I am pleased to say that there was when I published this, and there remains, a continuing commitment to launching a new public procurement Bill. That is due, probably not in this Session, but I hope in the next. It has been heavily trailed, and I hope and expect that it will take what we have and make it much more nimble, digital and open to small firms being able to compete with long-standing large incumbents, such as Carillion. It will not only be pro-competitive but will involve a great deal of better value for money for taxpayers. It will mean that we are less likely to have, for example, a scramble for personal protective equipment, if we have another national emergency such as the pandemic in future.

Finally, on the positive side of the ledger, there has been some progress on the ideas I talked about for trying to improve competition outside the south-east, and to improve retail opportunities for people who need redress, if they have been done wrong and their consumer rights have been breached. There has been a little progress on trying to make small claims courts and ombudsmen work better, more digitally and faster, while continuing to be cheap, so that there is ready justice, if necessary, for somebody who has not got what they paid for under consumer rights. That is all good, but we have a great deal further to travel.

My contention is that in a digital world, we should be able to have the same kind of 24/7 service that we expect when logging on to do our grocery shopping at 3 am— I do not do that, but some people do. That is something that, increasingly, we expect to be able to do. If we can shop 24/7, we should be able to seek redress 24/7 when that is needed, but there is a noticeable gap there.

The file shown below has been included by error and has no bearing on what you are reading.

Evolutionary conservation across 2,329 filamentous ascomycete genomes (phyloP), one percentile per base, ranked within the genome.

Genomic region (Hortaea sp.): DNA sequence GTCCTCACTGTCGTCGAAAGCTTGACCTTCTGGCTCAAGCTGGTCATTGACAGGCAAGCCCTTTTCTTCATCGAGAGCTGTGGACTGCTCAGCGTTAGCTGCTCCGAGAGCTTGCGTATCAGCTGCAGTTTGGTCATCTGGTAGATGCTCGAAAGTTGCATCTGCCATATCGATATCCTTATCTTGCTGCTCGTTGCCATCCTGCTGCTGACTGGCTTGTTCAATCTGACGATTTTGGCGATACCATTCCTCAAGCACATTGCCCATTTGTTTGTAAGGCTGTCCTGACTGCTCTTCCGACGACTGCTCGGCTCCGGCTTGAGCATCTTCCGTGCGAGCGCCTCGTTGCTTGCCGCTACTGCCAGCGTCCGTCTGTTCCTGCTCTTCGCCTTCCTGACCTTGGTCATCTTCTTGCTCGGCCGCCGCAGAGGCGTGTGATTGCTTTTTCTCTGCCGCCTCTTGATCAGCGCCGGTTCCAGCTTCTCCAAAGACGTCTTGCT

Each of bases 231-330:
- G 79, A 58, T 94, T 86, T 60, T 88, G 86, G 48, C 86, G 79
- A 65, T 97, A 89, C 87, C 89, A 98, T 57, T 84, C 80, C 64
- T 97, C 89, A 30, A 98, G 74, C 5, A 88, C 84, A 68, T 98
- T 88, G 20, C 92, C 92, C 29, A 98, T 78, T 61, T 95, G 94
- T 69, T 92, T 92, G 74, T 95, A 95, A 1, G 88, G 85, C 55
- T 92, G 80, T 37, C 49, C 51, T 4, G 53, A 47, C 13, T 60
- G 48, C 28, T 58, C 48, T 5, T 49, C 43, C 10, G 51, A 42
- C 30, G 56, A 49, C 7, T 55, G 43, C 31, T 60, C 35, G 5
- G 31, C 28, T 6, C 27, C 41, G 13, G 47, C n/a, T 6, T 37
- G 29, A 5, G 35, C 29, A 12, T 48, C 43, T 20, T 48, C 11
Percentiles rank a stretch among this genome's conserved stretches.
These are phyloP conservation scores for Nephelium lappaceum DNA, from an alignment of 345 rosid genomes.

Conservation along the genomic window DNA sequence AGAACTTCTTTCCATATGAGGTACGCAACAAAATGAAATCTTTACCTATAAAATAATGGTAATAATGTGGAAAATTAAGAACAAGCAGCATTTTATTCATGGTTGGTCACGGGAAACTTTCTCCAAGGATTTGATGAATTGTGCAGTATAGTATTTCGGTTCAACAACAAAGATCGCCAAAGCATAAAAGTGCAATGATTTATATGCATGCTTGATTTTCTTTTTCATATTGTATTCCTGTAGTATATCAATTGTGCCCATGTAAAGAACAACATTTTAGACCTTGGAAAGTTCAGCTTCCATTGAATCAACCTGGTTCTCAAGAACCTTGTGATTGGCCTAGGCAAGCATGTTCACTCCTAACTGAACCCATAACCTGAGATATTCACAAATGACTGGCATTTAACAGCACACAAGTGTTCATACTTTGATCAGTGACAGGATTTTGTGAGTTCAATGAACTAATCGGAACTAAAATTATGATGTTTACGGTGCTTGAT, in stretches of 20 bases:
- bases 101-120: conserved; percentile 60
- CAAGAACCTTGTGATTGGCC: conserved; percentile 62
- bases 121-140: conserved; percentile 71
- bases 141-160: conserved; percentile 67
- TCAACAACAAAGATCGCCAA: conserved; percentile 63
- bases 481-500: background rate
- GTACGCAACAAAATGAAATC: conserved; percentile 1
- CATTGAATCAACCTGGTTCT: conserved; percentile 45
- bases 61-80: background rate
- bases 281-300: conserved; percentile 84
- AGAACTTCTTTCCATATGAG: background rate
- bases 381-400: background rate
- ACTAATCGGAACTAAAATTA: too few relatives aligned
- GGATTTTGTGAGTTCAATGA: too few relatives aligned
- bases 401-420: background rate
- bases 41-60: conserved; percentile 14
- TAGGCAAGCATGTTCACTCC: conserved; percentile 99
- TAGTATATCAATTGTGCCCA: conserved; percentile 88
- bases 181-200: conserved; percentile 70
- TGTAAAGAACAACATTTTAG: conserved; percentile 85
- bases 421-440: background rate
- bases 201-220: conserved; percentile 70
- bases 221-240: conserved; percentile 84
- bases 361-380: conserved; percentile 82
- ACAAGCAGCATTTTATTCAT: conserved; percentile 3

Although that gap is starting to close, and there have been reforms of the small claims court for example, there has been no reform in other areas that need it, such as in the creation of county competition courts. Such reform is necessary to create opportunity for small, local companies that are being ganged up on by larger local incumbents and prevented from prosecuting their competition rights, because taking someone to the Competition Appeal Tribunal in London for a breach of competition law is never going to be affordable.

Even under the current fast-track approval process, redress is still out of reach for most small regional firms. A restaurant in Bristol, an estate agent in Hull or an hotelier in Liverpool will not be able to afford to do anything if they are being ganged up on by a local competitor until we get what I am calling “county competition courts”. I am afraid that there has been little progress towards that at the moment. Nor has there been progress towards a generalised update and improvement of local trading standards teams. That is needed in many parts of the country to ensure that there are proper defenders of consumer rights.

I do not want to cavil too much, because there is a decent list of progress. It would be churlish to say that nothing has happened in the last year, because it really has. I commend the Government and my hon. Friend the Minister on that progress, but I am afraid that there is a slightly longer list—it is certainly a serious list—of things that have not yet happened on the other side of the ledger. I will run through them quickly, then leave it for others to pick up on any particular points.

First, one of the report’s central points is about speeding up how fast people can get justice through the CMA if they need it. As I mentioned at the start of my speech, we have to ensure that all but the most complicated, hideously difficult and groundbreaking cases can be decided by the CMA. Most cases ought to take weeks or months rather than years. At the moment, there is no overall core process redesign within the CMA or the Competition Appeal Tribunal, which is effectively the appeals court for lots of CMA cases. Such a redesign—if I can call it that—will be necessary to make dramatic improvements in the availability and certainty of justice.

That matters because at the moment, it is all too easy for large, well-lawyered incumbents to walk backwards, slowly, in the face of a challenge from a small, plucky entrepreneurial, insurgent firm that is trying to transform and disrupt a particular market. If they can strew legal obstacles in the challenger’s path, they can basically make it much harder for Britain’s economy to be nimble.